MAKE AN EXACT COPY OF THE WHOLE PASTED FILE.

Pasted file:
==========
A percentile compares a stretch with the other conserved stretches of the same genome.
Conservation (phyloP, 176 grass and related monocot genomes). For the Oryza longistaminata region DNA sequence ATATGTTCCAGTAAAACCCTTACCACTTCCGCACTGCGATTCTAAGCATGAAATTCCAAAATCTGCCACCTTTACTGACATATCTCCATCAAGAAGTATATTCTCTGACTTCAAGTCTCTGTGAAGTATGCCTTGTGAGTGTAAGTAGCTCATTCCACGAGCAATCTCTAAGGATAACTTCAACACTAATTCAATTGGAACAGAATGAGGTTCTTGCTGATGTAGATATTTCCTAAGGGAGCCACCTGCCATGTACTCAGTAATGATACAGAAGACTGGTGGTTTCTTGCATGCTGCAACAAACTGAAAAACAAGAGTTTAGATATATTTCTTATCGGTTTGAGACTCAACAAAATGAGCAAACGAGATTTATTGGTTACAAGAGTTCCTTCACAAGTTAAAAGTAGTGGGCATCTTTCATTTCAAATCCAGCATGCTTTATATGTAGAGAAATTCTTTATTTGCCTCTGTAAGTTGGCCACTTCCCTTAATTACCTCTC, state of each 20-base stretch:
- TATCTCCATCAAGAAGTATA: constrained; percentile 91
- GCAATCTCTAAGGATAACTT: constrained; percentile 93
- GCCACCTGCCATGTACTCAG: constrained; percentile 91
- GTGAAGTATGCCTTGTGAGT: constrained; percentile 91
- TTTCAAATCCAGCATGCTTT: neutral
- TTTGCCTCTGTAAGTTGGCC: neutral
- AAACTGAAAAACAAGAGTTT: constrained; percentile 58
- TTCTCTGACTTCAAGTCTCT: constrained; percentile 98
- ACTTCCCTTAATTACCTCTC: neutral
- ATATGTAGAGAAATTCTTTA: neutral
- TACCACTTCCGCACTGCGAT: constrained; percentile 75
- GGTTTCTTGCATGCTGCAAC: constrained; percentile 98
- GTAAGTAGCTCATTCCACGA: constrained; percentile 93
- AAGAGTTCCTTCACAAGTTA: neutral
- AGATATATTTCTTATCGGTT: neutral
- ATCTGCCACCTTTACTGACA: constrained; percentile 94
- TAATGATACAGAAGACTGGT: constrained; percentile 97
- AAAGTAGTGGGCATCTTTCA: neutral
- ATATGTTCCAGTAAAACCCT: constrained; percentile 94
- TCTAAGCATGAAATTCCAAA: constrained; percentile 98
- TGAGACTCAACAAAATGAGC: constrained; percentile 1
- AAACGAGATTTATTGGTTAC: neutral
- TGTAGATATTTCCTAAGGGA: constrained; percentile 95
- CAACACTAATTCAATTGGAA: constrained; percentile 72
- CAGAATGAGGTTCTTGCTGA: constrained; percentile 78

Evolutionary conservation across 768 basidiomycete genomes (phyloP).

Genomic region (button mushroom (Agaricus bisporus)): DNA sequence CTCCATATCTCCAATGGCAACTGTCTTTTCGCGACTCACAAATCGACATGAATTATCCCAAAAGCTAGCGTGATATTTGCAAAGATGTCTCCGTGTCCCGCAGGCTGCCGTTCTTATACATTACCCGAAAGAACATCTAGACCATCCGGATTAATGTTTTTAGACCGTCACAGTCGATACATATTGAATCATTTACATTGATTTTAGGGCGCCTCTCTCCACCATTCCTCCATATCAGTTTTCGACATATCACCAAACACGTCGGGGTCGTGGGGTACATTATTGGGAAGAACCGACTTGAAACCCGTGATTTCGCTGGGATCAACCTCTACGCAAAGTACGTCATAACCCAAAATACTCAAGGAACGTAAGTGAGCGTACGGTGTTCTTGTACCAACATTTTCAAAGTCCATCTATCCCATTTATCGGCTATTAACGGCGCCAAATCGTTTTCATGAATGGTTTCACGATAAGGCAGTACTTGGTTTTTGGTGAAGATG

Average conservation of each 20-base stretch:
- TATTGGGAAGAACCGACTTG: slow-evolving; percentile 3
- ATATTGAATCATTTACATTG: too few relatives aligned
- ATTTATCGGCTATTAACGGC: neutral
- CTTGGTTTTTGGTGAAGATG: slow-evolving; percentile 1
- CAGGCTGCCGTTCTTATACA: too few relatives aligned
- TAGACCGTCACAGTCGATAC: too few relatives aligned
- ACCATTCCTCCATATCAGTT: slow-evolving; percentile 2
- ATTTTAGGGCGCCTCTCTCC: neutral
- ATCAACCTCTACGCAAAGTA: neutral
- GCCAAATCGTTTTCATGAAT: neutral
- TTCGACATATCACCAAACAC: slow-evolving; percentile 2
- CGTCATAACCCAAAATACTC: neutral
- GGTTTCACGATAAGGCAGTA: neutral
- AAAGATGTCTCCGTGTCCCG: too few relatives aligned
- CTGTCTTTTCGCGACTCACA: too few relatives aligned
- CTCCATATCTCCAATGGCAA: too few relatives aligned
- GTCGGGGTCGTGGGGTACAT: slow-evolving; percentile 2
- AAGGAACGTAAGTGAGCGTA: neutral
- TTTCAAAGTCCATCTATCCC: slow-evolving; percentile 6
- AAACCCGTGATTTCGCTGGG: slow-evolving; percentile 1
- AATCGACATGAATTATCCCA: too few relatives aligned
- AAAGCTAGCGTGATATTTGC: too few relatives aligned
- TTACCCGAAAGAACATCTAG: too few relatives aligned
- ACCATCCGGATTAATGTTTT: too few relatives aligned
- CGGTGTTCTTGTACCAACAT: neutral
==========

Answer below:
A percentile compares a stretch with the other conserved stretches of the same genome.
Conservation (phyloP, 176 grass and related monocot genomes). For the Oryza longistaminata region DNA sequence ATATGTTCCAGTAAAACCCTTACCACTTCCGCACTGCGATTCTAAGCATGAAATTCCAAAATCTGCCACCTTTACTGACATATCTCCATCAAGAAGTATATTCTCTGACTTCAAGTCTCTGTGAAGTATGCCTTGTGAGTGTAAGTAGCTCATTCCACGAGCAATCTCTAAGGATAACTTCAACACTAATTCAATTGGAACAGAATGAGGTTCTTGCTGATGTAGATATTTCCTAAGGGAGCCACCTGCCATGTACTCAGTAATGATACAGAAGACTGGTGGTTTCTTGCATGCTGCAACAAACTGAAAAACAAGAGTTTAGATATATTTCTTATCGGTTTGAGACTCAACAAAATGAGCAAACGAGATTTATTGGTTACAAGAGTTCCTTCACAAGTTAAAAGTAGTGGGCATCTTTCATTTCAAATCCAGCATGCTTTATATGTAGAGAAATTCTTTATTTGCCTCTGTAAGTTGGCCACTTCCCTTAATTACCTCTC, state of each 20-base stretch:
- TATCTCCATCAAGAAGTATA: constrained; percentile 91
- GCAATCTCTAAGGATAACTT: constrained; percentile 93
- GCCACCTGCCATGTACTCAG: constrained; percentile 91
- GTGAAGTATGCCTTGTGAGT: constrained; percentile 91
- TTTCAAATCCAGCATGCTTT: neutral
- TTTGCCTCTGTAAGTTGGCC: neutral
- AAACTGAAAAACAAGAGTTT: constrained; percentile 58
- TTCTCTGACTTCAAGTCTCT: constrained; percentile 98
- ACTTCCCTTAATTACCTCTC: neutral
- ATATGTAGAGAAATTCTTTA: neutral
- TACCACTTCCGCACTGCGAT: constrained; percentile 75
- GGTTTCTTGCATGCTGCAAC: constrained; percentile 98
- GTAAGTAGCTCATTCCACGA: constrained; percentile 93
- AAGAGTTCCTTCACAAGTTA: neutral
- AGATATATTTCTTATCGGTT: neutral
- ATCTGCCACCTTTACTGACA: constrained; percentile 94
- TAATGATACAGAAGACTGGT: constrained; percentile 97
- AAAGTAGTGGGCATCTTTCA: neutral
- ATATGTTCCAGTAAAACCCT: constrained; percentile 94
- TCTAAGCATGAAATTCCAAA: constrained; percentile 98
- TGAGACTCAACAAAATGAGC: constrained; percentile 1
- AAACGAGATTTATTGGTTAC: neutral
- TGTAGATATTTCCTAAGGGA: constrained; percentile 95
- CAACACTAATTCAATTGGAA: constrained; percentile 72
- CAGAATGAGGTTCTTGCTGA: constrained; percentile 78

Evolutionary conservation across 768 basidiomycete genomes (phyloP).

Genomic region (button mushroom (Agaricus bisporus)): DNA sequence CTCCATATCTCCAATGGCAACTGTCTTTTCGCGACTCACAAATCGACATGAATTATCCCAAAAGCTAGCGTGATATTTGCAAAGATGTCTCCGTGTCCCGCAGGCTGCCGTTCTTATACATTACCCGAAAGAACATCTAGACCATCCGGATTAATGTTTTTAGACCGTCACAGTCGATACATATTGAATCATTTACATTGATTTTAGGGCGCCTCTCTCCACCATTCCTCCATATCAGTTTTCGACATATCACCAAACACGTCGGGGTCGTGGGGTACATTATTGGGAAGAACCGACTTGAAACCCGTGATTTCGCTGGGATCAACCTCTACGCAAAGTACGTCATAACCCAAAATACTCAAGGAACGTAAGTGAGCGTACGGTGTTCTTGTACCAACATTTTCAAAGTCCATCTATCCCATTTATCGGCTATTAACGGCGCCAAATCGTTTTCATGAATGGTTTCACGATAAGGCAGTACTTGGTTTTTGGTGAAGATG

Average conservation of each 20-base stretch:
- TATTGGGAAGAACCGACTTG: slow-evolving; percentile 3
- ATATTGAATCATTTACATTG: too few relatives aligned
- ATTTATCGGCTATTAACGGC: neutral
- CTTGGTTTTTGGTGAAGATG: slow-evolving; percentile 1
- CAGGCTGCCGTTCTTATACA: too few relatives aligned
- TAGACCGTCACAGTCGATAC: too few relatives aligned
- ACCATTCCTCCATATCAGTT: slow-evolving; percentile 2
- ATTTTAGGGCGCCTCTCTCC: neutral
- ATCAACCTCTACGCAAAGTA: neutral
- GCCAAATCGTTTTCATGAAT: neutral
- TTCGACATATCACCAAACAC: slow-evolving; percentile 2
- CGTCATAACCCAAAATACTC: neutral
- GGTTTCACGATAAGGCAGTA: neutral
- AAAGATGTCTCCGTGTCCCG: too few relatives aligned
- CTGTCTTTTCGCGACTCACA: too few relatives aligned
- CTCCATATCTCCAATGGCAA: too few relatives aligned
- GTCGGGGTCGTGGGGTACAT: slow-evolving; percentile 2
- AAGGAACGTAAGTGAGCGTA: neutral
- TTTCAAAGTCCATCTATCCC: slow-evolving; percentile 6
- AAACCCGTGATTTCGCTGGG: slow-evolving; percentile 1
- AATCGACATGAATTATCCCA: too few relatives aligned
- AAAGCTAGCGTGATATTTGC: too few relatives aligned
- TTACCCGAAAGAACATCTAG: too few relatives aligned
- ACCATCCGGATTAATGTTTT: too few relatives aligned
- CGGTGTTCTTGTACCAACAT: neutral